2016 Tribeca Film Festival
Bad Rap (2016)
The documentary “Bad Rap” encapsulates the travails of Asian-American rappers striving to make their voices heard. Some profiled here are relatively well known, most notably Awkwafina, who has parlayed her viral hit into VH1 punditry and bit movie roles. Another is Dumbfounded, an underground artist who recently garnered mainstream attention spitting verses on #OscarsSoWhite and #WhitewashedOut with the viral track “Safe.” Jin, the first Asian-American rapper to score a major label deal following an impressive freestyle-battle winning streak on BET, gets honorable-mention treatment.
Continue reading "Unsung Heroes" »
Emmanuel Guionet/2016 Tribeca Film Festival
The documentary “Reset” recounts Benjamin Millepied’s brief tenure as the director of dance at the Paris Opera Ballet. Mr. Millepied rose to fame as a principal at the New York City Ballet, and went on to found the L.A. Dance Project and choreograph Darren Aronofsky’s “Black Swan.” But he remained an outsider to the Paris Opera Ballet for not having risen within its ranks.
Continue reading "Part Company" »
Steve Dietl/Bleecker Street
Elvis & Nixon (2016)
Extrapolating entirely from a photo of Richard Nixon and Elvis Presley shaking hands in the Oval Office, “Elvis & Nixon” reimagines the events leading up to the curious meeting between the king of rock and roll (Michael Shannon) and the disgraced former president (Kevin Spacey). Suffice it to say, there’s less value to the history lesson on offer here than, say, the one from “Frost/Nixon.”
Continue reading "Suspicious Minds" »
"Moonlight" depicts the coming-of-age of a gay black man in three chapters, each taking its heading from the moniker he goes by during that distinct phase in his life and representing a corresponding metamorphosis.
Continue reading "Forlorn This Way" »
Mia madre (2016)
After a political streak with “The Caiman” and “We Have a Pope,” Nanni Moretti returns to an intimate portrait of the grieving process that recalls his 2001 Cannes winner, “The Son’s Room.” “Mia madre” recounts Italian filmmaker Margherita (Margherita Buy) becoming increasingly preoccupied with her ailing mother, Ada (Giulia Lazzarini), and adolescent daughter, Livia (Beatrice Mancini), while directing a high-profile project with pompous and flamboyant Hollywood hotshot Barry Huggins (John Turturro) attached.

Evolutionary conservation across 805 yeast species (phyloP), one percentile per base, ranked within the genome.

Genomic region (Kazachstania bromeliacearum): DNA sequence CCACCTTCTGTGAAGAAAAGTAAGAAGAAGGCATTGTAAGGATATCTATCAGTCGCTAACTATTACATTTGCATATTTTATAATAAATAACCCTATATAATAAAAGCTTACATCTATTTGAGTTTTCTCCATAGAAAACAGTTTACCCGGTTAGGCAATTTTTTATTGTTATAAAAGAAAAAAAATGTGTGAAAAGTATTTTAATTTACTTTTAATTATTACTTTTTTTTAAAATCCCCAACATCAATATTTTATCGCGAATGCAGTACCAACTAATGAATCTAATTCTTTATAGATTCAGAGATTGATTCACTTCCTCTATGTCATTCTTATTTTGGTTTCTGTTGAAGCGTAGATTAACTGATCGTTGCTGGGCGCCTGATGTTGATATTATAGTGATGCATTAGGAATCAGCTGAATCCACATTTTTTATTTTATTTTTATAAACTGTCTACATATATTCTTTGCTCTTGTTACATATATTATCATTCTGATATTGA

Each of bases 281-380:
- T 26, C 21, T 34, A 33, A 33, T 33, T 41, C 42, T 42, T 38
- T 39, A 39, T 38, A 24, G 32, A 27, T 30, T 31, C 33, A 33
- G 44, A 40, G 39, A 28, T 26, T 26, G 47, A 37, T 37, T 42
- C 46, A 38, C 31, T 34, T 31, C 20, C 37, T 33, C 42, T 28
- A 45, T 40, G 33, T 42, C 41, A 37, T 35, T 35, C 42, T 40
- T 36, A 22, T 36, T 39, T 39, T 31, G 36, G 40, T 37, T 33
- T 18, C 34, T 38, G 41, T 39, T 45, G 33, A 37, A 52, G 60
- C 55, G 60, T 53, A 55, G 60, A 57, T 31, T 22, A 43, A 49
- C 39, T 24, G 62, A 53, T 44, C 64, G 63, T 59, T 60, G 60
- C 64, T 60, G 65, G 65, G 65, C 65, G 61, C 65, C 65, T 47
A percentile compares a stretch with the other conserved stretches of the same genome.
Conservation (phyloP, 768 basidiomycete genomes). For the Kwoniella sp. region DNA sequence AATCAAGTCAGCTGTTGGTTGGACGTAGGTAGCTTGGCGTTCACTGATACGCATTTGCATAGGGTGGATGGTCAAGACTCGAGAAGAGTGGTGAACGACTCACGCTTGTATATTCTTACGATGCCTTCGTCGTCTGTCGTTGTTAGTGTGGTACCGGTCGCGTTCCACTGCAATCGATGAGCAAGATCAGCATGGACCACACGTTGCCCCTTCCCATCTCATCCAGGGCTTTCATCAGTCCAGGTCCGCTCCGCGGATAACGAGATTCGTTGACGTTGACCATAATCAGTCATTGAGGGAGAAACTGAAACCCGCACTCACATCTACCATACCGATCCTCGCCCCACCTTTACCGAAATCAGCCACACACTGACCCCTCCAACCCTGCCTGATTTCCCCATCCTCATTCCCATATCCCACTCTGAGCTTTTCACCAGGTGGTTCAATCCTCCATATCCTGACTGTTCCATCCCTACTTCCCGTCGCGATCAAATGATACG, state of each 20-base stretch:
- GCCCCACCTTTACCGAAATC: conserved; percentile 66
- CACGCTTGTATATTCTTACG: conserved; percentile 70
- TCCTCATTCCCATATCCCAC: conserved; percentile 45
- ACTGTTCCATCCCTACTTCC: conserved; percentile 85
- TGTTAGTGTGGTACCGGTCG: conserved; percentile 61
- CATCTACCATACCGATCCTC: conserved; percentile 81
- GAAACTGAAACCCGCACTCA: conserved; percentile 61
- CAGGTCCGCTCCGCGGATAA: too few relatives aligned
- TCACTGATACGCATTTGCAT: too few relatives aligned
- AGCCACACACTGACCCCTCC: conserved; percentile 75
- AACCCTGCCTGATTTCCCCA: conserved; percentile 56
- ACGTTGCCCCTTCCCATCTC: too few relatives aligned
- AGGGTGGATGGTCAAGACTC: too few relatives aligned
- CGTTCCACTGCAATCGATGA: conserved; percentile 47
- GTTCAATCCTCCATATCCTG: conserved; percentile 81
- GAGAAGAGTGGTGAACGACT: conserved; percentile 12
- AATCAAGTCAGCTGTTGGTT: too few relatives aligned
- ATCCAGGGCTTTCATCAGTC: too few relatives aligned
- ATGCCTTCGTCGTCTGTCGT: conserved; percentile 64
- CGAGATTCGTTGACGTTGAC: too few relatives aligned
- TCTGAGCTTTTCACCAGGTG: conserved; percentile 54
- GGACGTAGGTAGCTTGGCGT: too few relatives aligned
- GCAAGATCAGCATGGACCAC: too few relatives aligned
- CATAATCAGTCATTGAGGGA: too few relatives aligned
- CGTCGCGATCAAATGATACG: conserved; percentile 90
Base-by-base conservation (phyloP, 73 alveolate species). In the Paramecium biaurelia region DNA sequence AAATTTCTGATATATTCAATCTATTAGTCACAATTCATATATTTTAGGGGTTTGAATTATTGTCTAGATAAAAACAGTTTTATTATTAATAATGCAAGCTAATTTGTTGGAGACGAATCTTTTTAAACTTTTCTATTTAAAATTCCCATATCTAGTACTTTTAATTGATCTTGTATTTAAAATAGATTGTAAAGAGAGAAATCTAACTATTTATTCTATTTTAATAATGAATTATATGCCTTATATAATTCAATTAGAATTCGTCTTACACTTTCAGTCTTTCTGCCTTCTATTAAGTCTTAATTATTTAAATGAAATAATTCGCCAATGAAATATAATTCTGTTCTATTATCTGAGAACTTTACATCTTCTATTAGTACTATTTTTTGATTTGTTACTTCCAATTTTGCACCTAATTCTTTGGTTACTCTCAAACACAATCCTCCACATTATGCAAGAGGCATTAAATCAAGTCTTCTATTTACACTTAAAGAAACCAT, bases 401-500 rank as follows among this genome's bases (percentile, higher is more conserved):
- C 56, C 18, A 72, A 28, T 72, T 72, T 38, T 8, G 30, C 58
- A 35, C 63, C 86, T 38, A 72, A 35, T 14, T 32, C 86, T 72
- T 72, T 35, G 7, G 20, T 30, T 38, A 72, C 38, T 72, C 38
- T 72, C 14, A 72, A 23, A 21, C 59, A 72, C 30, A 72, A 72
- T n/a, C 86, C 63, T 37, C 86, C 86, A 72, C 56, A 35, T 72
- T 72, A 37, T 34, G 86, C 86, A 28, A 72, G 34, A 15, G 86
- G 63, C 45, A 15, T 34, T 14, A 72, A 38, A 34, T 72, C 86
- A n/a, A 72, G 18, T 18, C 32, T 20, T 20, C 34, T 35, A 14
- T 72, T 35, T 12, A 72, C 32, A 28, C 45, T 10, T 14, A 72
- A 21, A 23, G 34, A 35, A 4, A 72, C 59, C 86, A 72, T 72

Continue reading "The Son's Gloom" »
Brian Douglas/Sony Pictures Classics
Miles Ahead (2016)
The Miles Davis biopic “Miles Ahead” seems less a treatise on the jazz trumpter’s enduring artistry and legacy than a showcase for its star-director-co-writer, Don Cheadle.
Continue reading "Sketches of Pain" »
Alison Rosa/Universal Studios
Hail, Caesar! (2016)
The Coen brothers’ homage to classical Hollywood, “Hail, Caesar!” stars Josh Brolin as Eddie Mannix, a studio honcho working around the clock to put out fires such as starlets posing for “French postcards,” unwed mothers, kidnappings and actors who can’t act.
Continue reading "Caesar Salad Days" »
Sony Pictures Classics
Stereotypes are inherently unfair, but they have a way of perpetuating themselves because of the few people who fit them to a T. The angry lesbian was only a thing within gay circles until the one-time Queen of Nice, Rosie O’Donnell, stopped being polite and started getting real following her very public coming out. Given the double dose of homophobia and sexism, the anger is certainly justifiable — it is just sometimes misdirected at allies instead of those who deserve it.
“Grandma” is a film about one such angry lesbian: a rude curmudgeon whose poetry anthologies were taught in women’s studies courses. But she’s not your typical man-hater: She's an equal-opportunity hater. In the opening scene, Elle (Lily Tomlin) inexplicably kicks her starry-eyed much-younger lover, Olivia (Judy Greer), to the curb; curtailing their May-December romance after just four measly months.
Continue reading "A Lesson in Egg Sucking" »
Atsushi Nishijima/Fox Searchlight Pictures
Birdman or the Unexpected Virtue of Ignorance (2014)
“Birdman” continues Alejandro G. Iñárritu’s shift from gritty realism toward surrealism, first signaled at the end of “Biutiful.” Michael Keaton stars as Riggan Thomson, a washed-up actor desperate to shed his signature role in an eponymous ’90s Hollywood superhero franchise by writing, directing and starring in a Raymond Carver adaptation on Broadway. What’s surreal is the fact that Riggan does in fact possess Birdman’s superpowers.
Continue reading "Batshit Crazy" »
Simon Mein/Sony Pictures Classics
Mr. Turner (2014)
A biopic on 19th century British painter J. M. W. Turner, “Mr. Turner” is unequivocally the most visually arresting film to date from Mike Leigh. The co-steward of kitchen-sink British realism here proves beyond doubt that he’s capable of more than just one trick, unlike his Belgian counterparts.
Continue reading "Under Canvas" »